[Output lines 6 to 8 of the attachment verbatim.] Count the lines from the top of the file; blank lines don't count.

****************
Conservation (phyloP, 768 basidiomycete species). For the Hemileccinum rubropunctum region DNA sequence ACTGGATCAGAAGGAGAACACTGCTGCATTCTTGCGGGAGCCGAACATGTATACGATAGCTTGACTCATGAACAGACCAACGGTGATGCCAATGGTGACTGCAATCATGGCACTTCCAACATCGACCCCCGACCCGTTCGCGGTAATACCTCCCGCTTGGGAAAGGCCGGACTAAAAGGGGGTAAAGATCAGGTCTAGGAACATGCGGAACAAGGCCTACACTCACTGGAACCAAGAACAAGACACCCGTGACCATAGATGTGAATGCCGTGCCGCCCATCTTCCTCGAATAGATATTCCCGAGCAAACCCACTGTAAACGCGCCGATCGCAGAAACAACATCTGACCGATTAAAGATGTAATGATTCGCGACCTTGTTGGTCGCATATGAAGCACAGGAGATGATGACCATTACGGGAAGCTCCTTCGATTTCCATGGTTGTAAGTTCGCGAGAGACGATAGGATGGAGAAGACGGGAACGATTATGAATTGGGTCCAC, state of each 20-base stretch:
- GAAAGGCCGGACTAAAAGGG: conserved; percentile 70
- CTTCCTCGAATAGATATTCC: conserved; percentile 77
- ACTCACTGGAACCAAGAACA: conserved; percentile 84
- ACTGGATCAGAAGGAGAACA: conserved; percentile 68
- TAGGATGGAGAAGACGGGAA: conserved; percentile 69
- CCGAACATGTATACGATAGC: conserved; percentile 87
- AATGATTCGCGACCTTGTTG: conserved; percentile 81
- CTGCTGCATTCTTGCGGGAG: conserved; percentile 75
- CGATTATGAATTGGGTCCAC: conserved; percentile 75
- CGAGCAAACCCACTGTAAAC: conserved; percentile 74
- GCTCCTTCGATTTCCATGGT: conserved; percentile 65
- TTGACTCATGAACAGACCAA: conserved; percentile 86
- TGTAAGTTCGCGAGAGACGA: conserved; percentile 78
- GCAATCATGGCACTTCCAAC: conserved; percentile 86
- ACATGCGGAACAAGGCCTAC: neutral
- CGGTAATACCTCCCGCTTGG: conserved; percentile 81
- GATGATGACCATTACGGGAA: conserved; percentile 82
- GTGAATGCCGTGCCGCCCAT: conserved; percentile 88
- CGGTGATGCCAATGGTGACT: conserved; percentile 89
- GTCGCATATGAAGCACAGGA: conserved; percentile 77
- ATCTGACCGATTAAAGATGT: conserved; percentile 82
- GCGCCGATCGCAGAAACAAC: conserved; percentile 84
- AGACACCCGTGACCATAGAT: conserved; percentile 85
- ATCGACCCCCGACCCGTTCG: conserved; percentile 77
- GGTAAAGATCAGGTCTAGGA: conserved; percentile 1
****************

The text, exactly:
- TAGGATGGAGAAGACGGGAA: conserved; percentile 69
- CCGAACATGTATACGATAGC: conserved; percentile 87
- AATGATTCGCGACCTTGTTG: conserved; percentile 81